QUARTERLY JOURNAL OF THE JAPAN WELDING SOCIETY
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PRINT ISSN: 0288-4771

QUARTERLY JOURNAL OF THE JAPAN WELDING SOCIETY Vol. 37 (2019), No. 4

  • Effect of Nitrogen on Weld Solidification Cracking Susceptibility of Fe-25%Cr-22%Ni-P-N Fully Austenitic Stainless Steels

    pp. 133-140

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    DOI:10.2207/qjjws.37.133

    The effect of nitrogen on weld solidification cracking susceptibility of Fe-25%Cr-22%Ni-P-N fully austenitic stainless steels was experimentally investigated. Maximum crack length in Trans-Varestraint test slightly increased with increasing nitrogen content. Moreover, nitrogen content also did not affect the cracking susceptibility in self-restraint type weld crack test. The observation of liquid Sn quenched microstructure revealed that the addition of nitrogen caused microstructural transition from cell to dendrite, decreasing microsegregation of chromium and phosphorus during solidification. We concluded that brittleness temperature range was not enlarged by nitrogen addition, because the increment related to microsegregation of nitrogen itself and the decrement related to the suppressed microsegregation of chromium and phosphorus canceled each other out.
  • Enhanced Idealized Explicit FEM for Predicting Welding Deformation in Complex Large-Scaled Structure and Application to the Real Structure

    pp. 141-151

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    DOI:10.2207/qjjws.37.141

    In the fabrication of steel structures, welding is widely utilized to join the materials. Due to the welding, distortions are inevitably generated, and these distortions may cause problems in accuracy or labor costs. In this research, to establish an analysis method which can predict the welding distortions in complex large-scale structures, we proposed a new analysis method based on the Idealized Explicit FEM. In the proposed method, an algebraic multigrid method was introduced to the Idealized Explicit FEM to achieve an efficient analysis in realistic structures. The proposed method was applied to the prediction of the welding distortion in the base structures of the construction machine. The number of welding passes was 28. The predicted and measured distortions were compared. As a result, it was demonstrated that the proposed method has a high analysis accuracy. The analysis finished within the realistic time within 35 hours. The influence of welding sequence on the deformation was also investigated by changing welding sequence. The result indicated that the welding sequence may have considerable effect on the welding distortion and is necessary to be investigated in advance of the production.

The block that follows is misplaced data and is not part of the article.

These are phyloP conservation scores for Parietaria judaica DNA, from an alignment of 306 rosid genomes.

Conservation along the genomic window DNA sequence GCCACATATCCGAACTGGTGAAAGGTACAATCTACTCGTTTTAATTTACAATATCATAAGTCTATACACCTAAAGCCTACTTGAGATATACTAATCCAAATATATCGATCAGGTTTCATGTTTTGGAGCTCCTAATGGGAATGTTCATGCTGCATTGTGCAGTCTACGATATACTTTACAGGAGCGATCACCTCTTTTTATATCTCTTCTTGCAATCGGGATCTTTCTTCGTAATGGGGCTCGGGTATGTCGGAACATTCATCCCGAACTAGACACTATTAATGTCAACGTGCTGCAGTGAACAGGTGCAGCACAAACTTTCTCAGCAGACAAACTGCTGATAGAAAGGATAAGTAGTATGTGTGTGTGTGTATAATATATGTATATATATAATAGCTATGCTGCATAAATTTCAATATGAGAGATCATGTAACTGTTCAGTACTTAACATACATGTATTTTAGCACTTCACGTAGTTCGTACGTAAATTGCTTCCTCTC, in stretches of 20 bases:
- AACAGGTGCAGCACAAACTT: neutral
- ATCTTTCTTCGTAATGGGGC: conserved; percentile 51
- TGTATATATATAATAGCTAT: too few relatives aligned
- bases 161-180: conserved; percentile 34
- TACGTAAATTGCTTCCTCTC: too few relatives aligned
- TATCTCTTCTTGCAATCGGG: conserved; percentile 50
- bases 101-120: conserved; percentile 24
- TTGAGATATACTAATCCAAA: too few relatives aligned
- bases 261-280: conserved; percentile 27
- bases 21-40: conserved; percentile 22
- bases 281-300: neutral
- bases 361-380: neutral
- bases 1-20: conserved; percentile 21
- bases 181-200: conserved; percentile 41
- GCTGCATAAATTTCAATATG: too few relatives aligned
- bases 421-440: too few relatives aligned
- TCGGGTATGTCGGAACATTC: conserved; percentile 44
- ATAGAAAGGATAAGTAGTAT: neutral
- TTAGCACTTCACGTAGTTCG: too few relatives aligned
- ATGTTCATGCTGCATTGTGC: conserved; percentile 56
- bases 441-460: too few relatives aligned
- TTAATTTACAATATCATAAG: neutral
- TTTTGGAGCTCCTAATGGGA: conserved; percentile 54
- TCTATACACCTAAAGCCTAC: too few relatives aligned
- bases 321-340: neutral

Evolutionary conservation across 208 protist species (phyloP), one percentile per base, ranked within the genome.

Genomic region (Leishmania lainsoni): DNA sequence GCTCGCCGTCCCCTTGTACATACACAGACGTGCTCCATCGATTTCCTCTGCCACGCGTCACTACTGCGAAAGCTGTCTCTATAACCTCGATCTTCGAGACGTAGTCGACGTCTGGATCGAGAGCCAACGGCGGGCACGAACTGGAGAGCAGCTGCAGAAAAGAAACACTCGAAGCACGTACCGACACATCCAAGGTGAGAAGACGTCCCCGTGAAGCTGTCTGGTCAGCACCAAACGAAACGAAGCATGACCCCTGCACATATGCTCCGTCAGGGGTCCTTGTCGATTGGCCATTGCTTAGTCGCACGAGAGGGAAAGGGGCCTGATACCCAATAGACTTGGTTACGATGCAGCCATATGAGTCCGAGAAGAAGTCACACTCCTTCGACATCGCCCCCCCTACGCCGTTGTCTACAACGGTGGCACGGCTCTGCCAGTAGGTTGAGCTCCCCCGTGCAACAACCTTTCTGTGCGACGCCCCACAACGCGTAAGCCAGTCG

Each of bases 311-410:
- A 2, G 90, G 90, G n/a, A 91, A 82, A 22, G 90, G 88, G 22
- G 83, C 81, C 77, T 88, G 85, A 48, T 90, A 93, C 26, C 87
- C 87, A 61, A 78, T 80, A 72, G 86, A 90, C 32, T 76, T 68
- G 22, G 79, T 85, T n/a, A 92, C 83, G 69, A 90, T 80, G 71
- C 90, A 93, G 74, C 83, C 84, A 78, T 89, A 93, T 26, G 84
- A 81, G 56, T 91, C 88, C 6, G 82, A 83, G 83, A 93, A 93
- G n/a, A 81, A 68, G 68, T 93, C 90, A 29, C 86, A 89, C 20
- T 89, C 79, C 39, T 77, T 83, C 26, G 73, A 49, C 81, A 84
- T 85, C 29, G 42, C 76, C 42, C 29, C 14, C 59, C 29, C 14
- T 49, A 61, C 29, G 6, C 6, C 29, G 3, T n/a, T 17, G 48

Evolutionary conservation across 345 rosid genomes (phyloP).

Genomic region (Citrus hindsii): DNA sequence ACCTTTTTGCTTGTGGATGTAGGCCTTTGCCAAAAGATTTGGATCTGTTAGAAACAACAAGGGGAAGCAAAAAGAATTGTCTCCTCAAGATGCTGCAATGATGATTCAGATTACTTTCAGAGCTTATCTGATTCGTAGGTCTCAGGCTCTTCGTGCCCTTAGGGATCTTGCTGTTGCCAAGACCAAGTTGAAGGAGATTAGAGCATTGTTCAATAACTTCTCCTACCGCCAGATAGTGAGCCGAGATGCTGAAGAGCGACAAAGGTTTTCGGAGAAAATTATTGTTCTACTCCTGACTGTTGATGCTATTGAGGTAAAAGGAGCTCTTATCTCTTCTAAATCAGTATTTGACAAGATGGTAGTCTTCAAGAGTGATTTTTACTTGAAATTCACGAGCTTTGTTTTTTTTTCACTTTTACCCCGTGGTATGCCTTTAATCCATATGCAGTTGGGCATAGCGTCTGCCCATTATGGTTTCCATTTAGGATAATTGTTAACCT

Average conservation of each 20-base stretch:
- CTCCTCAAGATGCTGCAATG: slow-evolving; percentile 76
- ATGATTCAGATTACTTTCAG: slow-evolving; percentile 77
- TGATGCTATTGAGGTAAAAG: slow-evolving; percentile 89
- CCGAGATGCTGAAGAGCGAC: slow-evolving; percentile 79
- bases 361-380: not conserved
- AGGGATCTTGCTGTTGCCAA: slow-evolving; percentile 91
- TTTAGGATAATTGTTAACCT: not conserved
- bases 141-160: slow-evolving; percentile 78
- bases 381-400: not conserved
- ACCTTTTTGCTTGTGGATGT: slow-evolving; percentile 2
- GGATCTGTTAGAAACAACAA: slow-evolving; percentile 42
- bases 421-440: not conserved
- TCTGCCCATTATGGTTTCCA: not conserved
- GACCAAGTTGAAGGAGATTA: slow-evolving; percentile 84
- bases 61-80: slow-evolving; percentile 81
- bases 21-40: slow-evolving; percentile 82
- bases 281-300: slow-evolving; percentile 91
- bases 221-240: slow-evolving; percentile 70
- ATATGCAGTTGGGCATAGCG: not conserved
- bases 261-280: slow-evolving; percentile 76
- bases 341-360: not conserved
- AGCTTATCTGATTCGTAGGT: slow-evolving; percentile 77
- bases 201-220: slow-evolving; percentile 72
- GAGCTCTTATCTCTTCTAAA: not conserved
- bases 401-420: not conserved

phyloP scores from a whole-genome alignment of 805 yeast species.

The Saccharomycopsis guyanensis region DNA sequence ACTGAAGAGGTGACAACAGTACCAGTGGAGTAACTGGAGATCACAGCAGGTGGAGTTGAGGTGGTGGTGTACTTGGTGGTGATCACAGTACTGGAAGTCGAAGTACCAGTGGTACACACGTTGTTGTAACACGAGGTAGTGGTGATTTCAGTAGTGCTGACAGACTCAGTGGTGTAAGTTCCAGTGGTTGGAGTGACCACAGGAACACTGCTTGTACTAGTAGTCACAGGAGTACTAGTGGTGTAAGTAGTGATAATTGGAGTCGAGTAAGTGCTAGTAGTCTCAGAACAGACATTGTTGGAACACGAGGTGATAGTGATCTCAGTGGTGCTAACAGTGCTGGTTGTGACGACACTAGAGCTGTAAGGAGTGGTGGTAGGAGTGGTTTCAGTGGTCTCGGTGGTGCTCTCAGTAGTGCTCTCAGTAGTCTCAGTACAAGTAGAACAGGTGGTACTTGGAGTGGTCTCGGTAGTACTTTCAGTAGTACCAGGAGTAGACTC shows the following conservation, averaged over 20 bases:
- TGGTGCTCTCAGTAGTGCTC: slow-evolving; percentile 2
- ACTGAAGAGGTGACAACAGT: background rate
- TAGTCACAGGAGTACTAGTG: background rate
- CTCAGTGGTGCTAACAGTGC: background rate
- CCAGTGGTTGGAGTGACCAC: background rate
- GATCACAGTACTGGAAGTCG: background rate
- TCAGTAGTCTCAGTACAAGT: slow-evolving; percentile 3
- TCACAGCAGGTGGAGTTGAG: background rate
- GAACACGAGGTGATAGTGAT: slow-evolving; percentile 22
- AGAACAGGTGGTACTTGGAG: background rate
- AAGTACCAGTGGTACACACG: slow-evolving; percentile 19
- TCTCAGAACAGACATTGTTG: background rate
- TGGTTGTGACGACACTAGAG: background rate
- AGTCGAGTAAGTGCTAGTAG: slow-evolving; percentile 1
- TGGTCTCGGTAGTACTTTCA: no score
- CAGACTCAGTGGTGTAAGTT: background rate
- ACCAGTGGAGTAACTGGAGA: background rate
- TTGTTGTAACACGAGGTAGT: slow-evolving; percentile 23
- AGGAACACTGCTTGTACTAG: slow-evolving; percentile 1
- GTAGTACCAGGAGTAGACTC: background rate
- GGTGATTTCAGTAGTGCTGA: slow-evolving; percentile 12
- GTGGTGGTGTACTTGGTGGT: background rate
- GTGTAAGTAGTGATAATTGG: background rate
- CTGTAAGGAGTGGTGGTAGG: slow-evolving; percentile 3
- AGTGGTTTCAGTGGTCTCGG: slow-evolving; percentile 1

• Effects of material strength levels and nugget sizes on fatigue behavior of resistance spot welded steel sheets

    pp. 152-161

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    DOI:10.2207/qjjws.37.152

    Tensile-shear test blanks were fabricated using high strength and low carbon steel sheets with three different strength levels by a resistance spot welding (RSW) procedure. The nugget sizes were changed by controlling the welding process parameters, resulting in the nugget sizes of 3√t, 4√t and 4.7√t, where t was the sheet thickness. Subsequently, tensile-shear static and fatigue tests were conducted to investigate the effects of strength levels of steels and nugget sizes on the mechanical properties of the welds. The tensile strength increased with increasing strength levels and nugget sizes. However, the fatigue strengths of the welds with the nugget sizes of 4√t and 4.7√t were nearly comparable irrespective of the strength levels of steels. That was because fatigue crack propagation life was dominant in the total fatigue life. In the welds with 3√t nugget size, the steel with higher strength level exhibited lower fatigue strength. It could be attributed to the lower bonding strength along the corona bond in the high strength steel.